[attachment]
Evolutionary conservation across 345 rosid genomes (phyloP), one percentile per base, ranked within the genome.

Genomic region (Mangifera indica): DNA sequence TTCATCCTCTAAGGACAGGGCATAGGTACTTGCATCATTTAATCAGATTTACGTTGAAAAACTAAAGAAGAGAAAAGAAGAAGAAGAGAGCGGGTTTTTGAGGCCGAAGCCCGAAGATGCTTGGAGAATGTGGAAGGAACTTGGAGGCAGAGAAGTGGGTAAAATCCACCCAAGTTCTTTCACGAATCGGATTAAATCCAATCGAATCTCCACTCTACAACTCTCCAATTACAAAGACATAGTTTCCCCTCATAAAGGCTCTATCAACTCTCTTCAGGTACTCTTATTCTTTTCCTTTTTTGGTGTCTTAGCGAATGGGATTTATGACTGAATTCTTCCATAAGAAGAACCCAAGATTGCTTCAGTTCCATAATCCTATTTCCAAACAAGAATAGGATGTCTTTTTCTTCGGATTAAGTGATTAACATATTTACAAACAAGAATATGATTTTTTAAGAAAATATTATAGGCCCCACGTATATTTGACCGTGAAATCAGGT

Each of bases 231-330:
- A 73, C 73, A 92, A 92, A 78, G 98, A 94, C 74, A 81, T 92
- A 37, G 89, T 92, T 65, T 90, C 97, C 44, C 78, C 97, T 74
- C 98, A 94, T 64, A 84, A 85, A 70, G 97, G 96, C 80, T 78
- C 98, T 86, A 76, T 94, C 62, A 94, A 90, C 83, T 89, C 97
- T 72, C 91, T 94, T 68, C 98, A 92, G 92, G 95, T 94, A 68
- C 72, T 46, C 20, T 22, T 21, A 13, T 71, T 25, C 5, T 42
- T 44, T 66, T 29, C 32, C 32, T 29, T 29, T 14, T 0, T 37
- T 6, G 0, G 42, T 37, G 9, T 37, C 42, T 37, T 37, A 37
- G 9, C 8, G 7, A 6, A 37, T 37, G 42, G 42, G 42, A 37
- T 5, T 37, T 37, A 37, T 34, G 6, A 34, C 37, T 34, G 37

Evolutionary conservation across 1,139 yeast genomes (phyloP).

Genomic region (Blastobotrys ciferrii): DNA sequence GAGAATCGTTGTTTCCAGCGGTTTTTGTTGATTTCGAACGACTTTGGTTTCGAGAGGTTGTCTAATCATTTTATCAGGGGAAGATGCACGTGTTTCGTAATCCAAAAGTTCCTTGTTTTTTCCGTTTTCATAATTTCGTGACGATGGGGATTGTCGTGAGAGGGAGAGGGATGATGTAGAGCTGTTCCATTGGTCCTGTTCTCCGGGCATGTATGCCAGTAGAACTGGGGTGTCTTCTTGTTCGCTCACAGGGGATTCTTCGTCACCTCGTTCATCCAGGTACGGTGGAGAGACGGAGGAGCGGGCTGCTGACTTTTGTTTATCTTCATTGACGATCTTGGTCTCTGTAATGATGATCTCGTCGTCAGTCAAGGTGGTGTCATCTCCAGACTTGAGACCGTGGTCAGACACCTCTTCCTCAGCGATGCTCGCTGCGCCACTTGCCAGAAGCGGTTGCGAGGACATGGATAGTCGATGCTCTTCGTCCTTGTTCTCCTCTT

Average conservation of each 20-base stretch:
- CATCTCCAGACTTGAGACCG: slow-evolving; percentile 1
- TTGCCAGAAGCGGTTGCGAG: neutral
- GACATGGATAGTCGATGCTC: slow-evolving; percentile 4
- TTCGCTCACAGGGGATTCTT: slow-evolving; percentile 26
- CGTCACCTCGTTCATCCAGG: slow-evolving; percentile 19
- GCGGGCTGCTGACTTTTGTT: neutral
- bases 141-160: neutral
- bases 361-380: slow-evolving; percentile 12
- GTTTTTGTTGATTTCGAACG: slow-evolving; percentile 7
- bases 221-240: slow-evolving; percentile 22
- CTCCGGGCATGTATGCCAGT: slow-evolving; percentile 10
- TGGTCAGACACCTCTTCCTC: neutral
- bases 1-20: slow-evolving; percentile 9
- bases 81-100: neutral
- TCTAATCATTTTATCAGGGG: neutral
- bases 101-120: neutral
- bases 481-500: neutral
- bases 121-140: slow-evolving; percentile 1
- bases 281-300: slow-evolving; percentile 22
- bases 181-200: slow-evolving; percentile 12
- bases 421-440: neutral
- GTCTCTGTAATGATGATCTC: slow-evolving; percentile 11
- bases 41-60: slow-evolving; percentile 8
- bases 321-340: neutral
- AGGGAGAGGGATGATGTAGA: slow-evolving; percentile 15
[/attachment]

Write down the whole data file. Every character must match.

Evolutionary conservation across 345 rosid genomes (phyloP), one percentile per base, ranked within the genome.

Genomic region (Mangifera indica): DNA sequence TTCATCCTCTAAGGACAGGGCATAGGTACTTGCATCATTTAATCAGATTTACGTTGAAAAACTAAAGAAGAGAAAAGAAGAAGAAGAGAGCGGGTTTTTGAGGCCGAAGCCCGAAGATGCTTGGAGAATGTGGAAGGAACTTGGAGGCAGAGAAGTGGGTAAAATCCACCCAAGTTCTTTCACGAATCGGATTAAATCCAATCGAATCTCCACTCTACAACTCTCCAATTACAAAGACATAGTTTCCCCTCATAAAGGCTCTATCAACTCTCTTCAGGTACTCTTATTCTTTTCCTTTTTTGGTGTCTTAGCGAATGGGATTTATGACTGAATTCTTCCATAAGAAGAACCCAAGATTGCTTCAGTTCCATAATCCTATTTCCAAACAAGAATAGGATGTCTTTTTCTTCGGATTAAGTGATTAACATATTTACAAACAAGAATATGATTTTTTAAGAAAATATTATAGGCCCCACGTATATTTGACCGTGAAATCAGGT

Each of bases 231-330:
- A 73, C 73, A 92, A 92, A 78, G 98, A 94, C 74, A 81, T 92
- A 37, G 89, T 92, T 65, T 90, C 97, C 44, C 78, C 97, T 74
- C 98, A 94, T 64, A 84, A 85, A 70, G 97, G 96, C 80, T 78
- C 98, T 86, A 76, T 94, C 62, A 94, A 90, C 83, T 89, C 97
- T 72, C 91, T 94, T 68, C 98, A 92, G 92, G 95, T 94, A 68
- C 72, T 46, C 20, T 22, T 21, A 13, T 71, T 25, C 5, T 42
- T 44, T 66, T 29, C 32, C 32, T 29, T 29, T 14, T 0, T 37
- T 6, G 0, G 42, T 37, G 9, T 37, C 42, T 37, T 37, A 37
- G 9, C 8, G 7, A 6, A 37, T 37, G 42, G 42, G 42, A 37
- T 5, T 37, T 37, A 37, T 34, G 6, A 34, C 37, T 34, G 37

Evolutionary conservation across 1,139 yeast genomes (phyloP).

Genomic region (Blastobotrys ciferrii): DNA sequence GAGAATCGTTGTTTCCAGCGGTTTTTGTTGATTTCGAACGACTTTGGTTTCGAGAGGTTGTCTAATCATTTTATCAGGGGAAGATGCACGTGTTTCGTAATCCAAAAGTTCCTTGTTTTTTCCGTTTTCATAATTTCGTGACGATGGGGATTGTCGTGAGAGGGAGAGGGATGATGTAGAGCTGTTCCATTGGTCCTGTTCTCCGGGCATGTATGCCAGTAGAACTGGGGTGTCTTCTTGTTCGCTCACAGGGGATTCTTCGTCACCTCGTTCATCCAGGTACGGTGGAGAGACGGAGGAGCGGGCTGCTGACTTTTGTTTATCTTCATTGACGATCTTGGTCTCTGTAATGATGATCTCGTCGTCAGTCAAGGTGGTGTCATCTCCAGACTTGAGACCGTGGTCAGACACCTCTTCCTCAGCGATGCTCGCTGCGCCACTTGCCAGAAGCGGTTGCGAGGACATGGATAGTCGATGCTCTTCGTCCTTGTTCTCCTCTT

Average conservation of each 20-base stretch:
- CATCTCCAGACTTGAGACCG: slow-evolving; percentile 1
- TTGCCAGAAGCGGTTGCGAG: neutral
- GACATGGATAGTCGATGCTC: slow-evolving; percentile 4
- TTCGCTCACAGGGGATTCTT: slow-evolving; percentile 26
- CGTCACCTCGTTCATCCAGG: slow-evolving; percentile 19
- GCGGGCTGCTGACTTTTGTT: neutral
- bases 141-160: neutral
- bases 361-380: slow-evolving; percentile 12
- GTTTTTGTTGATTTCGAACG: slow-evolving; percentile 7
- bases 221-240: slow-evolving; percentile 22
- CTCCGGGCATGTATGCCAGT: slow-evolving; percentile 10
- TGGTCAGACACCTCTTCCTC: neutral
- bases 1-20: slow-evolving; percentile 9
- bases 81-100: neutral
- TCTAATCATTTTATCAGGGG: neutral
- bases 101-120: neutral
- bases 481-500: neutral
- bases 121-140: slow-evolving; percentile 1
- bases 281-300: slow-evolving; percentile 22
- bases 181-200: slow-evolving; percentile 12
- bases 421-440: neutral
- GTCTCTGTAATGATGATCTC: slow-evolving; percentile 11
- bases 41-60: slow-evolving; percentile 8
- bases 321-340: neutral
- AGGGAGAGGGATGATGTAGA: slow-evolving; percentile 15